Spotlight on Indonesia
 


Indonesia is a country located off the coast of Southeast Asia in the Indian and Pacific Ocean. Formally known as the Dutch East Indies, the name Indonesia derives from the Greek word ‘Indos’ and ‘Nesos’, which translates to ‘India Island’. Following the arrival of Marco Polo in Sumatra, there were successive waves of European visitors from Portuguese, Spanish, Britain and the Dutch, who sought to dominate the spice trade. In 1596 the Dutch anchored their first vessel at the shore of West Java, and over three decades, they gradually colonised Indonesia. During WWII Japan occupied Indonesia between 1942-1945, and shortly after Japan's surrender, Indonesia declared its independence. However, complete sovereignty was not achieved until 1949, where after negotiations, UN mediation and brutal fighting the Dutch agreed to relent their control and transfer sovereignty to Indonesia.

Indonesia is home to the world's largest Islamic community with, 87.2% of the population Muslim. Aside from its dominant Muslim community, Indonesia is home to a rich, vibrant and versatile culture. Due to their 17,500 islands, Indonesia is home to over 300 ethnic groups, all-encompassing their own culture and way of life. However, there is a commonality amongst these different ethnic groups, as they all share broader Asian cultural values and norms. Indonesians value the collective and individuals are not as autonomous as in Western cultures.  Loyalty and family are fundamental to Indonesia's way of life.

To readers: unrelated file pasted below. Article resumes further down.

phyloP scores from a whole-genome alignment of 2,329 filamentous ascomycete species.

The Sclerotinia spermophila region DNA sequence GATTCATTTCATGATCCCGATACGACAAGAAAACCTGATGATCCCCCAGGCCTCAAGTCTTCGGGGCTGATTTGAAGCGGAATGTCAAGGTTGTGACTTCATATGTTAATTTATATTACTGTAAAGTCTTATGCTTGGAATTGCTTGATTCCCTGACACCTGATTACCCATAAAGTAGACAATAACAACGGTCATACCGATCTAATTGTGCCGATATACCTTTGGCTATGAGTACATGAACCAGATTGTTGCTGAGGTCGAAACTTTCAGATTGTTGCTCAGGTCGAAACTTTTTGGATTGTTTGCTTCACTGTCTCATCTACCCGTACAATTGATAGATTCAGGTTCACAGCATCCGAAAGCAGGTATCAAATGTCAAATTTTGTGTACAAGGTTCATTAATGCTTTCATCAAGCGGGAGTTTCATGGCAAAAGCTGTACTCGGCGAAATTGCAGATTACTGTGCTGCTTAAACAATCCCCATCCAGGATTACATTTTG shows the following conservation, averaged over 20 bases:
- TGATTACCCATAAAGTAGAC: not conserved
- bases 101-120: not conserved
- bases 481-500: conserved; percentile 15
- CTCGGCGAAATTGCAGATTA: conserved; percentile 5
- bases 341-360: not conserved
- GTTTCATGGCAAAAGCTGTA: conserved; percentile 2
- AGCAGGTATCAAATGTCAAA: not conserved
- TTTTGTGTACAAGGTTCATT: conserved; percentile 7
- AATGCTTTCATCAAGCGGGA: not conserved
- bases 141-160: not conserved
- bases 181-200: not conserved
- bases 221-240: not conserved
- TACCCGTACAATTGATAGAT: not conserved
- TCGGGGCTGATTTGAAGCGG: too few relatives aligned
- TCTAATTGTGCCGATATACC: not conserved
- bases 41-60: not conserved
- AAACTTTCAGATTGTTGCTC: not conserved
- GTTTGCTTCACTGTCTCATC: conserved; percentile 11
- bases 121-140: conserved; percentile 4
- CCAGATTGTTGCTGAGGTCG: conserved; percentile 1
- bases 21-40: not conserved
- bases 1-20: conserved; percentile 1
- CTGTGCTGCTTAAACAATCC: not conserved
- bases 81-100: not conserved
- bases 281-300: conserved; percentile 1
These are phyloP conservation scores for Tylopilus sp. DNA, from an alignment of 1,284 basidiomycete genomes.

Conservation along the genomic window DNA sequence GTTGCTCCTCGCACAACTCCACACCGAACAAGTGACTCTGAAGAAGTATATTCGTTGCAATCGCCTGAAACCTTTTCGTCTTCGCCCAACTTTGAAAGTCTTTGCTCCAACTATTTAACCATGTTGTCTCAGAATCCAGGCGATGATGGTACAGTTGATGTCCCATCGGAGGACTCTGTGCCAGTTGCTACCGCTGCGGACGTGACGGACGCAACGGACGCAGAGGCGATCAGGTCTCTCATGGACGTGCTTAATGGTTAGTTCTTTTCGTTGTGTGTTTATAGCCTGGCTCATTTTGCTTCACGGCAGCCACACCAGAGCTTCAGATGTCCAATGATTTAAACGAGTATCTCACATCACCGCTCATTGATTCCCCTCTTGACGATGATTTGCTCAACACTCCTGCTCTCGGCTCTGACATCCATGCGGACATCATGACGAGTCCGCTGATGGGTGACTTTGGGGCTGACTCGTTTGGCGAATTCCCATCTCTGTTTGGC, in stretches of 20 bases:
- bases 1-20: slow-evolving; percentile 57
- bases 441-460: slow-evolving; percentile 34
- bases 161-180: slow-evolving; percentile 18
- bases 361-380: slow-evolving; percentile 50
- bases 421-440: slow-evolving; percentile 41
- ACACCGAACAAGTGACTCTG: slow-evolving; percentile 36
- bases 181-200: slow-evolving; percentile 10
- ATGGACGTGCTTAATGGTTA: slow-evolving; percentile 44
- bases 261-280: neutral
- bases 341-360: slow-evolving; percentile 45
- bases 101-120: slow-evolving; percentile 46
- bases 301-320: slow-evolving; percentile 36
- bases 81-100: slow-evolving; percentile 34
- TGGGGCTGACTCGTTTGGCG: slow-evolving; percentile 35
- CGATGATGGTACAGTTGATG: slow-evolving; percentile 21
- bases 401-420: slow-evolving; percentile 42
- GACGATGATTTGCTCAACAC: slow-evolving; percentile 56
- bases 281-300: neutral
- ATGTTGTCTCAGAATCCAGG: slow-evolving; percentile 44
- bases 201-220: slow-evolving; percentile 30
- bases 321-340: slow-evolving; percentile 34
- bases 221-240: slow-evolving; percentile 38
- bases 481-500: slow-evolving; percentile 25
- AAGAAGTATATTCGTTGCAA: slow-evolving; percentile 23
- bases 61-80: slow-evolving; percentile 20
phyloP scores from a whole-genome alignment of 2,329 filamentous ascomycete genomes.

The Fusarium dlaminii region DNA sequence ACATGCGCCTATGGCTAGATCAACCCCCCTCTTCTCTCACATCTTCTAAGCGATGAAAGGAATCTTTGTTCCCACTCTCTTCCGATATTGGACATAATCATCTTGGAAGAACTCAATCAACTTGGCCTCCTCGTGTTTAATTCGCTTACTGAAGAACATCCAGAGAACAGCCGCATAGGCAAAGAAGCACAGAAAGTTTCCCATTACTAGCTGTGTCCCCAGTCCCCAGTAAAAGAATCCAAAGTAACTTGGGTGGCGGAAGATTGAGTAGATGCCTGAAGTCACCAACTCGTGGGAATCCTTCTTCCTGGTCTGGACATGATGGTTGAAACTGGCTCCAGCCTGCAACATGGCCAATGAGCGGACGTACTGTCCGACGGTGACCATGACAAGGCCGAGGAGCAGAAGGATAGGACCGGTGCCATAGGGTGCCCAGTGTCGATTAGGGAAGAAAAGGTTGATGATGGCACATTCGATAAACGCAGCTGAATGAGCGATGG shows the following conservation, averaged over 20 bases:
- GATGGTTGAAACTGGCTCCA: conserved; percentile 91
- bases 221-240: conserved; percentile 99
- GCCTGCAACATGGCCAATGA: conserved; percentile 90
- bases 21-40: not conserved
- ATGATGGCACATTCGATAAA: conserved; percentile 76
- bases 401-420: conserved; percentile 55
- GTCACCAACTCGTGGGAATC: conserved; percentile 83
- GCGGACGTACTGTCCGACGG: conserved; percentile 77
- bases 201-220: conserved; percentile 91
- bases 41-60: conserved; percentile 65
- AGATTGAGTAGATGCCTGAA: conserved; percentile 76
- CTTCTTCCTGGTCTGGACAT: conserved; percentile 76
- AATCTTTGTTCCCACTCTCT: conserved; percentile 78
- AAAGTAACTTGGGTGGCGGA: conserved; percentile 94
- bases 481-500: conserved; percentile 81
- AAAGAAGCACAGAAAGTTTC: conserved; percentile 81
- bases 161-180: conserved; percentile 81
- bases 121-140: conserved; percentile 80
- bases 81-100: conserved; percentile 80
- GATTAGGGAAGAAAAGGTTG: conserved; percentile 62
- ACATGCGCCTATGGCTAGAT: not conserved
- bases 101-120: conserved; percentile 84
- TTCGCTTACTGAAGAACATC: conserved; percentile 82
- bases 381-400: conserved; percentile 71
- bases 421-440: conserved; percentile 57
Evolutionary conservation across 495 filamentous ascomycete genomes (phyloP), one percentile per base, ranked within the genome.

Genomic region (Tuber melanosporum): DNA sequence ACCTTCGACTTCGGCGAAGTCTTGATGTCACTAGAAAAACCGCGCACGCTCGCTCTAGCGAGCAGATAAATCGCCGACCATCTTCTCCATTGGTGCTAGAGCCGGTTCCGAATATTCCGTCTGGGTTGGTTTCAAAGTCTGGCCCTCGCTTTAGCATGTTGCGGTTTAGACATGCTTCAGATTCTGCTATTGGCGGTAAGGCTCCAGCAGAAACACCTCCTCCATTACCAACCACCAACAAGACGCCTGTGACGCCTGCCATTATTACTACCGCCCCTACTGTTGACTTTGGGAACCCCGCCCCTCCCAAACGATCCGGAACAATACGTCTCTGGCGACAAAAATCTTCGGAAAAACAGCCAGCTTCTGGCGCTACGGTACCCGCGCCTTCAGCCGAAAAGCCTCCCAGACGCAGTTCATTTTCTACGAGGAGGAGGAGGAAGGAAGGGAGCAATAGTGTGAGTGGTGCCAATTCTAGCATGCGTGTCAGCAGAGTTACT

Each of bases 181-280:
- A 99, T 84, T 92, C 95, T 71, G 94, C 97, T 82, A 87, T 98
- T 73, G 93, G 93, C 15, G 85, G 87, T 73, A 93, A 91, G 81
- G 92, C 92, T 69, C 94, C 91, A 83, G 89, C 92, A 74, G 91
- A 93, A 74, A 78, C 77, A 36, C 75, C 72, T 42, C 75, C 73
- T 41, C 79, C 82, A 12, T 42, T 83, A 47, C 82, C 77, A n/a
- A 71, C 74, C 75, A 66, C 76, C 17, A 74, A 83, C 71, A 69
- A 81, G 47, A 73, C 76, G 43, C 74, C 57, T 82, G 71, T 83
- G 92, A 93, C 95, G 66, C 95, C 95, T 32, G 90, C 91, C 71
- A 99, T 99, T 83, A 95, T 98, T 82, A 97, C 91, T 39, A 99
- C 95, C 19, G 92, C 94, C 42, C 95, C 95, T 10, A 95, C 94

Read more about how the Vincentians in Indonesia have been providing support in their communities duirng the COVID 19 Pandemic here.
 
 
 
What has been achieved in the last three years through Project work?
 

In a three-year period, July 2017 to June 2020, Australia received 54 project completion reports from projects it had funded, of which 49 included details of direct beneficiaries.  An example of a direct beneficiary of a project that provides a milking cow is the person who receives the animal, and their household.  Indirect beneficiaries may include other community members where any excess milk or milk products are more readily available locally.

Table 1 shows the number of direct beneficiaries, by country, for projects that were reported on over the three-year period.  Twenty-four projects also reported their direct beneficiaries by gender, and of these, 87% of direct beneficiaries were female.


The majority of projects in India are Milk Cows, Sewing Machine or Small Business projects, which benefit a smaller number of people per project but aim to provide beneficiaries with a direct means of improving their income.  This is in comparison to projects in Sri Lanka which tend to benefit more people by design.  For example, an electricity project or water purification project providing a source of electricity or water filter to 20+ families, which aim to provide a service to beneficiaries which will then allow them to pursue better health and education outcomes.  The project reported on in Indonesia is a coffee growing and training program and is into its 3rd year of operation, which is why the number of direct beneficiaries is relatively high.  This project has previously been reported on and you can find out more here.


Many of the Small Business projects are ‘Revolving Loan’ projects, which means that the beneficiary is loaned the money and allowed to pay back in small instalments.  This means that the money can be re-loaned when it has been repaid and also removes the need for businesspeople to have to rely on local money lenders who often charge high interest rates.

While there has already been an increase in rate of completion reports received during the last 3 years, due to the recommendation of a Review to actively request completion reports being implemented, the Overseas Partnership Advisory Committee is working on encouraging partners to report on all completed projects.